Yesterday, we tested whether publication at the Appellate Court has any impact on a civil case’s reversal rate at the Supreme Court. The answer is no – published Appellate Court decisions on the civil side are not consistently reversed at a higher or lower rate than unpublished decisions. Today, we test the same question on the criminal side.
On the criminal side, we see an interesting result. Between 1990 and 2003, published criminal decisions were reversed at a consistently higher rate than unpublished ones – published cases’ reversal rates were higher in thirteen of fourteen years. From 2004 to 2017, the relationship has nearly inverted. Of the fourteen years, published cases have had the higher reversal rate three times, the two sides have been tied in four years, and unpublished cases have had the higher reversal rate seven times.
In 1990, published criminal cases had a 51.61% reversal rate. Unpublished decisions were reversed at a 44.74% rate. In 1991, half the published cases were reversed, but only 13.33% of the unpublished decisions were. In 1992, 70.73% of the published decisions were reversed. Only 35.29% of the unpublished decisions were.
The reversal rate for unpublished criminal decisions stayed consistently low for another five years: 20% in 1993, 12.82% in 1994, 32.14% in 1995, 26.83% in 1996 and 29.27% in 1997. In each of these years except 1993, the reversal rate for published decisions was between fifty and sixty percent. The reversal rate for unpublished criminal decisions stayed below 50% from 1998 through 2003 (in fact, between 2000 and 2003, it was below 40%).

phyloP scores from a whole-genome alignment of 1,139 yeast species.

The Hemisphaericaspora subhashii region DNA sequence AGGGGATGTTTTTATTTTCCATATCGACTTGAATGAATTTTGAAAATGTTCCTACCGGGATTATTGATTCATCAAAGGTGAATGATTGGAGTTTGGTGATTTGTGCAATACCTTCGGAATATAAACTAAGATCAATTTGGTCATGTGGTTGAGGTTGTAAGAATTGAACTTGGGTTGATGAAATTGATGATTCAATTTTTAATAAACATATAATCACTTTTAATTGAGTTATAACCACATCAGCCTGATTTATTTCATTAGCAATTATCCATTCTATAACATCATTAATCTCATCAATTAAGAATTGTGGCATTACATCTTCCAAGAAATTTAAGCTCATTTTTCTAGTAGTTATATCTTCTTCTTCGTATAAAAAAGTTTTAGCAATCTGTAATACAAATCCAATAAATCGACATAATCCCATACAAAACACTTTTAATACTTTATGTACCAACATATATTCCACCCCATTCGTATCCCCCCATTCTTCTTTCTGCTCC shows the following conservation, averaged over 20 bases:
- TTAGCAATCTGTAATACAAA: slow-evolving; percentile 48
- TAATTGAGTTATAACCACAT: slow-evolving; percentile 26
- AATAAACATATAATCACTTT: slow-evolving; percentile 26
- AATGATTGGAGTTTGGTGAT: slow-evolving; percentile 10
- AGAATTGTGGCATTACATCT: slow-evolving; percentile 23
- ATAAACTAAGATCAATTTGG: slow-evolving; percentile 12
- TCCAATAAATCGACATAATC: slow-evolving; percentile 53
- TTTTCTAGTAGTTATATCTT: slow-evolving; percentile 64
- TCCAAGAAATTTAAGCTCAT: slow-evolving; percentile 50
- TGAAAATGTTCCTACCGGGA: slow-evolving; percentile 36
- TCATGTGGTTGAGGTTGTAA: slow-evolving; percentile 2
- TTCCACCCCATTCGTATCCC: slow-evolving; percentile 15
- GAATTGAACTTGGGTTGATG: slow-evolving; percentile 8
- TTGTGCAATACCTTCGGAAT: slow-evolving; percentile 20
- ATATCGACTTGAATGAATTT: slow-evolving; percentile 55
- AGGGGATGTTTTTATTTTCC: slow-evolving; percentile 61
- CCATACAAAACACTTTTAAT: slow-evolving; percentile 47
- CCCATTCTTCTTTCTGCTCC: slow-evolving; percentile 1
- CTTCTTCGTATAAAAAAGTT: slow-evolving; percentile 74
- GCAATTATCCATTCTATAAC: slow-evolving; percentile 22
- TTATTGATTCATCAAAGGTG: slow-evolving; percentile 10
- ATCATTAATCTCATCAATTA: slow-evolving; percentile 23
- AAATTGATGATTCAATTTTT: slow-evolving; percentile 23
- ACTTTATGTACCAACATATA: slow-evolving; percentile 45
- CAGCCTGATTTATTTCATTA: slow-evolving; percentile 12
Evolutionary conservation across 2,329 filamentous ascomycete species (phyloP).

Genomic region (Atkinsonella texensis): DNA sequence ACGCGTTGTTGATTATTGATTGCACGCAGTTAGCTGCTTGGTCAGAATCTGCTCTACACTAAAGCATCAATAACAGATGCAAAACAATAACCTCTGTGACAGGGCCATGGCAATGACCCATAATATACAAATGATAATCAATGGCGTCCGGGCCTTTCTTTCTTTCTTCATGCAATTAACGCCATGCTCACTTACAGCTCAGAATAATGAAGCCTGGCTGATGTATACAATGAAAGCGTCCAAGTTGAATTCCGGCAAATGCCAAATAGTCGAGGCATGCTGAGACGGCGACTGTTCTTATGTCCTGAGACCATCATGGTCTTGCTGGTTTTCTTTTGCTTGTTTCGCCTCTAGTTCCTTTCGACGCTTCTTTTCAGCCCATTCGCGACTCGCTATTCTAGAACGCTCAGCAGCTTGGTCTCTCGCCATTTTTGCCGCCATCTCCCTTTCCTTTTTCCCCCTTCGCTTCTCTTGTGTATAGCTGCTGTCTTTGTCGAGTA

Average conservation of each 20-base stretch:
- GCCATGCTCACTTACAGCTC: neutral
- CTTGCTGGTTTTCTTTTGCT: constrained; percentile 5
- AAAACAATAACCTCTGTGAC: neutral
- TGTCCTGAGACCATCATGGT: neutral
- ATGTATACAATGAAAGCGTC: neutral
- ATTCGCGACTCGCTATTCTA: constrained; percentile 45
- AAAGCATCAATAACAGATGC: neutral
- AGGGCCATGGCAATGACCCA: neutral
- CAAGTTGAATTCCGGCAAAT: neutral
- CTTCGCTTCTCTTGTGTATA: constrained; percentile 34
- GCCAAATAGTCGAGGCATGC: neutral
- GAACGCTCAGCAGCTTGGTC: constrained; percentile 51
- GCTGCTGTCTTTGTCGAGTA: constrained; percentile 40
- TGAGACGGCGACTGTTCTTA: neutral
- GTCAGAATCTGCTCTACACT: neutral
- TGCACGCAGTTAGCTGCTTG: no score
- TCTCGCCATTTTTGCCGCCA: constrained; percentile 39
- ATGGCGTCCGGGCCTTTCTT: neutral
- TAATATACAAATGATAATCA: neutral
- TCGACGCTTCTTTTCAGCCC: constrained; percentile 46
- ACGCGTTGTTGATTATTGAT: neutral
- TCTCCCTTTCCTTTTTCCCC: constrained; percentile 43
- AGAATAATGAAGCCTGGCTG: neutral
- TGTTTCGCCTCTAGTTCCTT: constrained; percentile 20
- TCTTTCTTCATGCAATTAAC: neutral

In 2004, one seat on the Court switched from Democratic to Republican. Beginning with that year, unpublished criminal decisions were reversed at a much higher rate, and the numbers for published and unpublished decisions became quite similar. In 2006, 44.44% of both published and unpublished decisions were reversed. In 2007, 61.54% of published cases and 69.23% of unpublished ones were reversed. In 2008, 47.83% of both published and unpublished decisions were reversed. In 2010, half of both published and unpublished decisions were reversed, and in 2011, both sides finished at 48% reversals.
Since 2012, there’s been no consistent relationship between the reversal rates on the published and unpublished sides. In 2012, 57.89% of published cases were reversed, and 35.71% of unpublished cases were. In 2013, 52.17% of published cases were reversed, but two-thirds of unpublished cases were. In 2014, 45.45% of published cases were reversed, and 27.27% of unpublished cases were. In 2015, 63.16% of published cases were reversed, but 78.57% of unpublished cases were. The numbers were similar in 2016 – 61.9% for published cases, 76.92% for unpublished cases. Last year, 45.45% of published cases were reversed, and 41.67% of unpublished cases were.
Join us back here next Tuesday as we turn our attention to another question.